Ensure too that you understand employees’ career objectives. Do they want to move to a different job function? If so, what are the skills they need and what are their goals? These kinds of conversations, handled skillfully by direct managers, reinforce the emotional contract between an organization and its employees, help bring it to life and bond people to their workplaces.  

Many organizations offer tuition reimbursement for educational opportunities that align with organization roles. This type of benefit shows an employee that the company is willing to invest in the employee’s future to help them achieve personal and organizational goals.    

Encourage and Celebrate Diversity  

Creating a work environment that recognizes and celebrates employee differences fosters an inclusive workplace. Make it a point to help employees better understand different cultures, ethnicities, age groups and employees who identify as LGBTQ+ by encouraging the formation of employee resource groups and planning activities around specific months that celebrate diversity.   

According to McKinsey research, gender-diverse companies are 15% more likely to outperform their peers and ethnically-diverse companies are 35% more likely to do the same. Diversity isn’t just good for your employees, it’s also good for your bottom line.  

Diversity, equity and inclusion initiatives and results have a huge impact on your overall employee relations – and vice versa. How your ER team handles employee issues to identify and remove bias, to ensure equitable application of policies, and to take a stand when marginalized employees are treated inequitably has a direct link to the experience of diverse employees at work. Understanding that link is crucial to upping your overall ER function.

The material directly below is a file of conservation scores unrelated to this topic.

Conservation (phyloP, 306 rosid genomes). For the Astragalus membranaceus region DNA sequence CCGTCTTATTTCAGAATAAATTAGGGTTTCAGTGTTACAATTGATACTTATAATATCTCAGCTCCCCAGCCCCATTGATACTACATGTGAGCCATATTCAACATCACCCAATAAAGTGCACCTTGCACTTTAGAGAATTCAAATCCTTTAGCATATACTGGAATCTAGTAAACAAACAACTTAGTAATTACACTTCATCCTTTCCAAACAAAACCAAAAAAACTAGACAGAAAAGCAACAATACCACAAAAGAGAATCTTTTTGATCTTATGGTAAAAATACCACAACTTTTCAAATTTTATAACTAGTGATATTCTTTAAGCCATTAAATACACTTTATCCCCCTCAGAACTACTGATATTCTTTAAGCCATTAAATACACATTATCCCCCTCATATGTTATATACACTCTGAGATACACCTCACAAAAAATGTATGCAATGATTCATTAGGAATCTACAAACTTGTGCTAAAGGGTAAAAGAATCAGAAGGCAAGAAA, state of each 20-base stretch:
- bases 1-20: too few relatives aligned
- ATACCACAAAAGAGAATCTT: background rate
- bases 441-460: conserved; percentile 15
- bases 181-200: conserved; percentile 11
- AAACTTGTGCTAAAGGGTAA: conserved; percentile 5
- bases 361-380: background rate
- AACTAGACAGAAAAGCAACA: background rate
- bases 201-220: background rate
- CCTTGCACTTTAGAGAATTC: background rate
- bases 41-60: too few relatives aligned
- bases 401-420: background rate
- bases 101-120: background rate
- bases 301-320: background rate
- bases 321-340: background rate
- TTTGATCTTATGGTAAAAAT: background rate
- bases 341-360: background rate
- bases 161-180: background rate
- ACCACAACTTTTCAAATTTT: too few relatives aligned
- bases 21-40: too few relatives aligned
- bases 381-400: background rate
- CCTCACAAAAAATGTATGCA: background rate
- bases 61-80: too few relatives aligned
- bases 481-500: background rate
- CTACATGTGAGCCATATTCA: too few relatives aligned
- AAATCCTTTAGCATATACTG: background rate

Building a culture that celebrates diversity has to be a priority from the top down, and C-level executives and HR need to be accountable to ensure that diversity is front and center in terms of recruitment, compensation, performance management, training and development, and leadership planning and assessment, and yes – employee relations.   

Recognize Hard-Working, Dedicated Employees  

While compensation and good benefits add to any employee relationship, employees also crave recognition, rewards and the proverbial “pat on the back” as acknowledgement and incentives for good work.  

One way to keep employees loyal to your company is to promote a healthy work-life balance and flexible work schedules, especially for remote employee who prove they can achieve expected outcomes. Leaders need to recognize employees who are productive, cooperative and collaborative, and they need to go above and beyond to show they value and appreciate them. And HR should equip leaders with the framework to do just that.   

Promotions, career development opportunities, merit increases, bonuses or some extra time off all show employees that their employer recognizes their contributions and wants to keep them around.  

There are many other tactics you can employ to improve employee relations and employee engagement. Making sure that these five are in your employee experience toolkit will show employees you’re serious about creating two-way relationships, open communication and a positive work experience where all employees feel welcome, appreciated and enabled to do their very best work.